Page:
RPE phagocytic function declines in age-related macular degeneration and is rescued by human umbilical tissue derived cells.J Transl Med. 2018 03 13; 16(1):63.JT
Age-related macular degeneration (AMD) is a leading cause of blindness among the elderly characterized by retinal pigment epithelium (RPE) degeneration with accumulation of abnormal intracellular deposits (lipofuscin) and photoreceptor death. RPE is vital for the retina and integrity of photoreceptors through its phagocytic function which is closely linked to formation of lipofuscin through daily phagocytosis of discarded photoreceptor outer segments (POS). Although phagocytosis has been implicated in AMD, it has not been directly shown to be altered in AMD. RPE phagocytic defect was previously shown to be rescued by subretinal injection of human umbilical tissue derived cells (hUTC) in a rodent model of retinal degeneration (RCS rat) through receptor tyrosine kinase (RTK) ligands and bridge molecules. Here, we examined RPE phagocytic function directly in the RPE from AMD patients and the ability and mechanisms of hUTC to affect phagocytosis in the human RPE.
Human RPE was isolated from the post-mortem eyes of normal and AMD-affected subjects and cultured. RPE phagocytic function was measured in vitro using isolated POS. The effects of hUTC conditioned media, recombinant RTK ligands brain-derived neurotrophic factor (BDNF), hepatocyte growth factor (HGF), and glial cell-derived neurotrophic factor (GDNF), as well as bridge molecules milk-fat-globule-EGF-factor 8 (MFG-E8), thrombospondin (TSP)-1, and TSP-2 on phagocytosis were also examined in phagocytosis assays using isolated POS. RNA was isolated from normal and AMD RPE treated with hUTC conditioned media and subjected to transcriptome profiling by RNA-Seq and computational analyses.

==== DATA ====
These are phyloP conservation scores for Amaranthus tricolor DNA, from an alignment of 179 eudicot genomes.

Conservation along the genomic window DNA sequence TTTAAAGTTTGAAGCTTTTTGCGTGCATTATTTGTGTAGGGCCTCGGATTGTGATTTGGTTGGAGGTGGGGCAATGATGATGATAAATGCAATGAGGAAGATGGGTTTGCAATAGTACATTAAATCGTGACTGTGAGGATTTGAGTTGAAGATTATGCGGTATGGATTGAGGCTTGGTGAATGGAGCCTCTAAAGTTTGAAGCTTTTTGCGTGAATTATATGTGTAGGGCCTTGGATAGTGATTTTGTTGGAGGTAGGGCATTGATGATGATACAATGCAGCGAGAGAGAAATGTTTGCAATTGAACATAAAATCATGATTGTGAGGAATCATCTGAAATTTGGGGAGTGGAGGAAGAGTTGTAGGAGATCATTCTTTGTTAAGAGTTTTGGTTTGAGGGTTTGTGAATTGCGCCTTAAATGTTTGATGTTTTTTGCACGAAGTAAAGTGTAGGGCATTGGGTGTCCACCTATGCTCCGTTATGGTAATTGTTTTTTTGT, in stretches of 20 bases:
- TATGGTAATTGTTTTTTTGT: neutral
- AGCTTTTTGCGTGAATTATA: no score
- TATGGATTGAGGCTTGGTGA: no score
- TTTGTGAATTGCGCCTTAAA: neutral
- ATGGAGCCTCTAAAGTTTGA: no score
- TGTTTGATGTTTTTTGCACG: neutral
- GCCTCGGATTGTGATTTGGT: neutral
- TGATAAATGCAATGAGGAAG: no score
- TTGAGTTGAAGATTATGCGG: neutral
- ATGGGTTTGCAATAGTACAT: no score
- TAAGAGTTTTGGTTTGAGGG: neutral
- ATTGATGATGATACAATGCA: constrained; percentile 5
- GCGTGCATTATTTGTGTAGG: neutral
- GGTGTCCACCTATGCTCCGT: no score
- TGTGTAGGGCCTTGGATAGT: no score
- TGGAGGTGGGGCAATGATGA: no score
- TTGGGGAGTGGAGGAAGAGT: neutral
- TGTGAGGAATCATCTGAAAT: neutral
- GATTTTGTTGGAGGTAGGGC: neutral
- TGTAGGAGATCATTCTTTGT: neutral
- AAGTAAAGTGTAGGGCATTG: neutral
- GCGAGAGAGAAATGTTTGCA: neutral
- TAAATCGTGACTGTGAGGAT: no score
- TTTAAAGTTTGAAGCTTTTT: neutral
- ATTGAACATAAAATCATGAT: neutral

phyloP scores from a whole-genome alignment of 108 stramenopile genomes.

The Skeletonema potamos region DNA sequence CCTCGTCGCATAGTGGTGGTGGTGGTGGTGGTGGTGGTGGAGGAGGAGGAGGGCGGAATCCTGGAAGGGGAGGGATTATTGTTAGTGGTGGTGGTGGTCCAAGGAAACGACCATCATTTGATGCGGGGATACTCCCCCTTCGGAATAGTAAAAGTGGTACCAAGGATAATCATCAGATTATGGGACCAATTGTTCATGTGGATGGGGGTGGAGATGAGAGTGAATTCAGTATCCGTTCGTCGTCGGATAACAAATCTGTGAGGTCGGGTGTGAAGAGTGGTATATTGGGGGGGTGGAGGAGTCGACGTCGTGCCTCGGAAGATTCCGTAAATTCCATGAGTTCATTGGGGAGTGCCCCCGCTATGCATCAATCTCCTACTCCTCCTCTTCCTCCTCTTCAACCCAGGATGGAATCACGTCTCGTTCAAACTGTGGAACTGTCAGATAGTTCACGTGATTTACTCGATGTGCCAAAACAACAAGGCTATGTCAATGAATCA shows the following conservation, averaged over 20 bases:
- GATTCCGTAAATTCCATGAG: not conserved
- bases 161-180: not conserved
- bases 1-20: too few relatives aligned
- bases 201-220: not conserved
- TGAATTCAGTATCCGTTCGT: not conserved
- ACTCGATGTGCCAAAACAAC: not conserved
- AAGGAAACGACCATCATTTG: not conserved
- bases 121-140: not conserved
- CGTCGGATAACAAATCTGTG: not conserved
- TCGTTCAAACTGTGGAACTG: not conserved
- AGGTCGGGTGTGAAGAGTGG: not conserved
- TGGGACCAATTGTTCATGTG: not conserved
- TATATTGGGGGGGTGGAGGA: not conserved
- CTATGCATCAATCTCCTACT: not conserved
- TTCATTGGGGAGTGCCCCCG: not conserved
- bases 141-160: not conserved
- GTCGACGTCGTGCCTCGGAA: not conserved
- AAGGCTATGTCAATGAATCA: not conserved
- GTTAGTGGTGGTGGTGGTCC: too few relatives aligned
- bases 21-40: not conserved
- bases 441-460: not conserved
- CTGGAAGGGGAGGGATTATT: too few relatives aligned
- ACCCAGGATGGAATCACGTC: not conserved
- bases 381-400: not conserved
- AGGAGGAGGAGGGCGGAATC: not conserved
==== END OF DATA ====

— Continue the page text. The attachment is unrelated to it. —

RPE phagocytosis, while showing a moderate decline with age, was significantly reduced in AMD RPE, more than expected for age. hUTC conditioned media stimulated phagocytosis in the normal human RPE and significantly rescued the phagocytic dysfunction in the AMD RPE. RTK ligands and bridge molecules duplicated the rescue effect. Moreover, multiple molecular pathways involving phagocytosis, apoptosis, oxidative stress, inflammation, immune activation, and cholesterol transport were affected by hUTC in the RPE.
We demonstrated for the first time RPE phagocytic dysfunction in AMD, highlighting its likely importance in AMD, and the ability of hUTC to correct this dysfunction, providing insights into the therapeutic potential of hUTC for AMD.